− matter a clear case of discrimination
Political commentator Dr David Hinds said that if Government has a policy on age, then it needs to make it known, while explaining the reasoning behind it.
Hinds was responding to the issue involving Chairman of the Police Complaints
Authority (PCA) Justice Cecil Kennard, who was recently asked by Government to step down from his post because of his age. President David Granger had reportedly asked his Public Security Minister Khemraj Ramjattan to write Kennard, asking him to resign.
But Hinds, on Monday, told Guyana Times that in a country that is “woefully short of competent people to staff its expanding bureaucracy, we should not be in the business of firing people simply because they are getting old,” he said if an official is competent to do his or her job and is in good health, then that is all that should matter. “I am afraid that we are setting an unhealthy precedence,” Hinds said.
The political analyst said if the Government really does have a policy where persons who are past a certain age should not occupy some posts, then it should formally announce it and explain to the public the reasoning behind it. Failure to do so, he said, would open Government to the charge of selective targeting of officials, as appears to be the case with Justice Kennard.
“But even if there is a policy to remove people from some positions because they are too old, I would have a serious problem with it. Since when age determines competence? When I read the news story about Justice Kennard’s removal because of old age, I thought he was 100 years old and physically and mentally challenged. But, from all indications, despite his so-called old age, the man has been quite competent at what he does,” Hinds said, noting that if indeed he is being removed because of his age, then it is a clear case of age discrimination.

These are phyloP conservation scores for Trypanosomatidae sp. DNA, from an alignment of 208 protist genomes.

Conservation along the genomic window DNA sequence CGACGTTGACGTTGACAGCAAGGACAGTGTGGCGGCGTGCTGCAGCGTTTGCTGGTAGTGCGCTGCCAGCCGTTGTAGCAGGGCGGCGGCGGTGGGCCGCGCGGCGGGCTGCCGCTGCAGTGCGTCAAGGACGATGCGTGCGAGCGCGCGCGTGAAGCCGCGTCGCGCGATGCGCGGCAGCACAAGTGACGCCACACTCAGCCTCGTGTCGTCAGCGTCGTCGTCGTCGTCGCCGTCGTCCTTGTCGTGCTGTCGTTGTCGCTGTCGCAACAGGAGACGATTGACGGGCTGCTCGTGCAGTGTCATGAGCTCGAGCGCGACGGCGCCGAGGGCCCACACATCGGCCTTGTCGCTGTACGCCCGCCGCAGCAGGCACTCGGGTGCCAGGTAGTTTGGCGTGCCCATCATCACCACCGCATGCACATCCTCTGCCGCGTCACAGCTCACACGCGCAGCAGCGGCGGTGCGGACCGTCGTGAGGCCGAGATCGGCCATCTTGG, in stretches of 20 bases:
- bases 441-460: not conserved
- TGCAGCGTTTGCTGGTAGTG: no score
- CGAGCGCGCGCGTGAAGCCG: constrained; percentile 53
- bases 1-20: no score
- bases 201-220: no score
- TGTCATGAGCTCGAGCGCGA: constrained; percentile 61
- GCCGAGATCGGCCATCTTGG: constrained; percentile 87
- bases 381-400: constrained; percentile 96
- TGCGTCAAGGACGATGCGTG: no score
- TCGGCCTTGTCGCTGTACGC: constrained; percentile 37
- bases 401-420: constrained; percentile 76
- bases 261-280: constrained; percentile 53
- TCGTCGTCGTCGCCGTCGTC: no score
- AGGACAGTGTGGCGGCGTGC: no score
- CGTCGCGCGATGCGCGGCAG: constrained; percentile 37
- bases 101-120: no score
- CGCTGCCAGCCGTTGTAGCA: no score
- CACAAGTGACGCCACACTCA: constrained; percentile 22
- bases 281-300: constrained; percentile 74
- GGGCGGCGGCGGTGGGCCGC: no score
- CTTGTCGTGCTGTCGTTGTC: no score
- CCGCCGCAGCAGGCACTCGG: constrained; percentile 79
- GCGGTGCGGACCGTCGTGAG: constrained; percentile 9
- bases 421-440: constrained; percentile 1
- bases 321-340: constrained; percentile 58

He said if Government is removing Kennard for some other reason, as could well be the case, then it should be honest enough and say so, rather than hiding behind age.
“I know of many people in Government service who are nearing 80 and doing good work. There are also some Ministers who are not too far away from 80 years old—should they be removed from Cabinet because of their age? I think not,” he stated.
When asked to confirm whether the Government had indeed asked the former Chancellor of the Judiciary to resign, Ramjattan last week said yes and further explained that age was the primary factor in the decision.
“It’s age,” said Ramjattan. “He is almost over eighty and the President indicated to me that he sent him a letter and he would be removing (him), at this stage, by the end of February.”
Alluding to a possible replacement, Ramjattan explained that any search for a replacement would come under the purview of the Ministry of the Presidency. However, the Minister lauded Kennard’s performance in his role as PCA Chairman.
Ramjattan was also asked about whether he felt side-lined by the PCA, for years under the Home Affairs Ministry, being moved to the Ministry of the Presidency. He denied this. “I don’t feel so at all. We (are) united. The head of security is also the President, the Chief Executive Officer of the country, and so I don’t feel so. If there is any advice that I have to give, I can extend it with a phone call across there. I don’t have space in my Ministry.”
When contacted by this newspaper yesterday, Kennard declined to comment.
The PCA, established under the Police Complaints Authority Act of 1989, is in place to receive complaints made against serving members of the Guyana Police Force.
The former Chancellor, who is a recipient of the Order of Roraima (OR), studied Law in the United Kingdom’s prestigious Lincoln’s inn. He returned in 1962 to open a private practice in Berbice, from where he hails. In 1965 he was appointed State Counsel (prosecutor) in the Director of Public Prosecutions (DPP) Chambers, before being elevated to senior State Counsel in 1968. He also served as the Guyana Police Force’s legal advisor.
Kennard served in the Court of Appeal before becoming Chief Justice, serving from 1995 to 1996. He then served as Chancellor of the Judiciary from 1996 to 2002, when he left the Judiciary to take up his position at the PCA. He has been chairman of the PCA ever since.